To study the prognostic value of the model. Figure 5F showed the distributions of the three gene signature-based risk scores. The distributions of risk scores and OS status were displayed in Figure 5G, and the heatmap showed the expression levels of the m6A regulators in the low- and high-risk groups. Different clinical characteristics and the expression of m6A regulators between the two groups (Figure 5H, n = 158) showed that the different group are related to the survival status but the age, race, gender, IDH, and p53 mutant. As shown in Figure 5I, the ROC curve revealed that the risk score could perfectly predict the five-year survival rates for GBM patients (AUC = 81.9%). We also calculated the OS and disease-free survival (DFS) rates of HNRNPC in the TCGA GBM dataset by GEPIA (Figures 5J,K). We observed that high expression of HNRNPC was associated with a good prognosis. Also, we identified the relationship between the clinical and the prognosis in TCGA database by univariate and multivariate Cox regression. As is shown in the Figures 6A,B, only the risk-score are associated to the prognosis. These results confirmed that the risk score originating from the selected m6A RNA methylation regulators could predict prognosis in GBM patients. And HNRNPC might be the key gene for prognostic value.


Figure 6. The relationship between the clinical characters and the prognosis by univariate and multivariate Cox regression in TCGA database (A) The hazard ratios (HR), 95% confidence intervals were calculated by univariate Cox regression. (B) The hazard ratios (HR), 95% confidence intervals were calculated by multivariate Cox regression.

HNRNPC Correlates With Cancer Progression and Development in Human Glioma Tissue

To verify whether HNRNPC played an important role in the development and progression of glioma, we firstly evaluated its mRNA expression level in glioma (n = 116) and normal brain (n = 28) tissues by RT-PCR, which indicated that HNRNPC expression was upregulated in glioma tissues compared with normal brain tissues (Figure 7A, p < 0.01). As shown is Additionally, we observed a relationship between the HNRNPC expression level and histological malignancy in tissues with different grades. As shown in Figure 7B, with the increase in HNRNPC expression, the malignancy of glioma showed an increasing tendency (p < 0.01). We examined the relationship of HNRNPC levels with overall survival (OS) rates through Kaplan–Meier analysis and log-rank test in 61 glioma cases which were collected between 2013 and 2014 with a 5-years followed up information, showing that the high expression of HNRNPC seems to be correlated with a good prognosis (Figure 7E, Hazard Ratio (HR) = 1.892, 95%Confidence Interval (CI) = 1.103–3.244, and p = 0.0205). All the results verified our prediction that HNRNPC might be a key gene in progression and development of GBM. The upregulation of HNRNPC in glioma tissues was further evaluated by Western blot (WB) and immunohistochemical (IHC) staining. For WB, we used 5 normal brain tissues, 11 low-grade (grades I-II) malignant glioma tissues, and 16 high-grade (grades III-IV) malignant glioma tissues and found that the protein level of HNRNPC was dramatically higher in high-grade and low-grade malignant glioma tissues than in normal brain tissues (Figure 7C, P < 0.05). HNRNPC expression was further examined by IHC staining in another 25 glioma tissues. We investigated the positive immunoreactivity of HNRNPC in different grades of human glioma tissues, as shown in Figure 7D, which indicated that the expression of HNRNPC was significantly related to the grades.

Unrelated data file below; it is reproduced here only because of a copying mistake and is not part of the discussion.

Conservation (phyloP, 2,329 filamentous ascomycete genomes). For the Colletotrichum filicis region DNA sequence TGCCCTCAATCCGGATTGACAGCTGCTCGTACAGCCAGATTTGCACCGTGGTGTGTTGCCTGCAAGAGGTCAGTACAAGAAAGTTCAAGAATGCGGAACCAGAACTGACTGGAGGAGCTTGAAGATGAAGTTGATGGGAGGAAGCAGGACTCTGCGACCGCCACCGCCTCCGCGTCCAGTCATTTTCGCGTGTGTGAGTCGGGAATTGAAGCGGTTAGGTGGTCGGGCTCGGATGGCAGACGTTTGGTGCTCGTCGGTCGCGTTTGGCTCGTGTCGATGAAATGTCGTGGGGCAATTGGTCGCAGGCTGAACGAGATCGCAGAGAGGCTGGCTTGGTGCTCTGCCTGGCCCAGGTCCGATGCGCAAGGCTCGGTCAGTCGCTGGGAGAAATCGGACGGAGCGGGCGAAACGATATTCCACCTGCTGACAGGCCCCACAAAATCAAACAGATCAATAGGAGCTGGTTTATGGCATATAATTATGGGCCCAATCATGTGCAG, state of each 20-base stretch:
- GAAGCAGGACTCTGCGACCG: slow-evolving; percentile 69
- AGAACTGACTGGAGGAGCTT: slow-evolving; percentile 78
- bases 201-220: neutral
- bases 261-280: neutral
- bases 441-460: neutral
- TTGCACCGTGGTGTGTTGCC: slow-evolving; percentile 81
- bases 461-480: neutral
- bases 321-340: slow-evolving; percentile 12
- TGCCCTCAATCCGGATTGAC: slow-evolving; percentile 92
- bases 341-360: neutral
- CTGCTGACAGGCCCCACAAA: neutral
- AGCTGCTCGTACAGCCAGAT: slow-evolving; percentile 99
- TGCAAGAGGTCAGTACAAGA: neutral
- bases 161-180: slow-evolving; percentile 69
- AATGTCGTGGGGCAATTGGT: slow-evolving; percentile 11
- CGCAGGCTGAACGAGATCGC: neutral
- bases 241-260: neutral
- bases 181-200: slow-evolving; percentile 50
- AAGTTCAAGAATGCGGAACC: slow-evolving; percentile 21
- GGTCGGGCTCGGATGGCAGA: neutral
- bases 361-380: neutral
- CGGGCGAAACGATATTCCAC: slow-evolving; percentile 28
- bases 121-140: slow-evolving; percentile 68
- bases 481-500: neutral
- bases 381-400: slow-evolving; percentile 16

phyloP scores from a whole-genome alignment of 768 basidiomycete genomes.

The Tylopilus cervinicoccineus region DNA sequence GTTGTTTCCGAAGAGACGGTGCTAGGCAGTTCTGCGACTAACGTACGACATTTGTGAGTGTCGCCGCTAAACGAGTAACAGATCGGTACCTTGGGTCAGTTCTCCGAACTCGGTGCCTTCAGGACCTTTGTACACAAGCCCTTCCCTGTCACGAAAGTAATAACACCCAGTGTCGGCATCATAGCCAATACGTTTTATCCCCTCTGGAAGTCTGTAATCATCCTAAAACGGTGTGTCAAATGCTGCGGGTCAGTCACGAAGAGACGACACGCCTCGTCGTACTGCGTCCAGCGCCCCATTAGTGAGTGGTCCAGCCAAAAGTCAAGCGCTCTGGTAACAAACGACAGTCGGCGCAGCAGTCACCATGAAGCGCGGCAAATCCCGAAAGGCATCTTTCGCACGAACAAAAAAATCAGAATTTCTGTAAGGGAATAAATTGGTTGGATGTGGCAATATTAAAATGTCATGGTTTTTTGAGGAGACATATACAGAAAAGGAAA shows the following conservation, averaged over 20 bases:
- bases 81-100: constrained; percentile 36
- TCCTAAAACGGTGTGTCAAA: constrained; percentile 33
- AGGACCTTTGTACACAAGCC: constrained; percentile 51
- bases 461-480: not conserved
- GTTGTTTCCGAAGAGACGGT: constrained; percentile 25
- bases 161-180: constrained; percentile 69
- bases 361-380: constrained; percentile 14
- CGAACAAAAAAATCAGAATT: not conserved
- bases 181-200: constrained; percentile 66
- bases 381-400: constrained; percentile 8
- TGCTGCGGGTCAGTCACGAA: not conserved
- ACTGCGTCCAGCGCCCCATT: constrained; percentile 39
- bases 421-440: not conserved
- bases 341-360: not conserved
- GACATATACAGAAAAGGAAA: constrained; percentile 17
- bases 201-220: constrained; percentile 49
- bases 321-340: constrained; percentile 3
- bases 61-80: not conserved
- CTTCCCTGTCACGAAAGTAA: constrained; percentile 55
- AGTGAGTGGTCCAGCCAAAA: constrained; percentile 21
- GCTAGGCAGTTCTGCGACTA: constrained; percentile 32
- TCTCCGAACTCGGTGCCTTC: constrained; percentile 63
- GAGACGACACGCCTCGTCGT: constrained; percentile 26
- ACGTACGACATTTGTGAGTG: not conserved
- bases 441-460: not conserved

Figure 7. The expression of HNRNPC was associated with histological malignancy and clinical outcome in human gliomas. (A) The mRNA expression levels of HNRNPC in glioma and normal brain tissues were detected by RT-PCR assays. (B) HNRNPC mRNA expression levels in different glioma tissues. (C) The protein levels of HNRNPC in normal brain tissues and different grades of glioma were evaluated (D) The expression of HNRNPC was examined by immunohistochemistry staining in glioma tissues. (E) Kaplan–Meier analysis was evaluated to check the association of HNRNPC expression level with the Overall survival (OS) time in 61 cases of glioma patients (p = 0.0268).

Upregulation of HNRNPC Might Be Associated With Good Prognosis of Glioma Patients

To determine the clinical significance of HNRNPC in glioma, we examined the correlation of HNRNPC expression with clinicopathological parameters (Table 1), observing that increased HNRNPC expression level was significantly associated with tumor grade of glioma (p = 0.0001), rather than age, gender, and tumor location. All the results implied that HNRNPC might play a vital role in glioma progression.


Table 1. Correlation between HNRNPC expression and clinicopathological features of glioma patients.

To further elucidate the correlation of HNRNPC expression with prognosis of glioma patients, univariate analysis demonstrated that the clinical stage (HR = 2.508, 95% CI = 1.450–4.338, and p = 0.001) and HNRNPC expression level (HR = 0.510, 95% CI = 0.282–0.923, and p = 0.026) were associated with prognosis. Multivariable Cox regression analysis confirmed that the clinical stage (HR = 2.688, 95% CI = 1.359–5.314, and p = 0.004) and the highly expressed HNRNPC (HR = 0.520, 95% CI = 0.283–0.955, and p = 0.035) were independent prognostic factors for OS of glioma patients (Table 2). These results suggested that upregulated HNRNPC seemed to be a prognostic marker for glioma patients.


Table 2. Univariate and multivariate analyses of OS in 61 glioma patients by Cox regression analysis.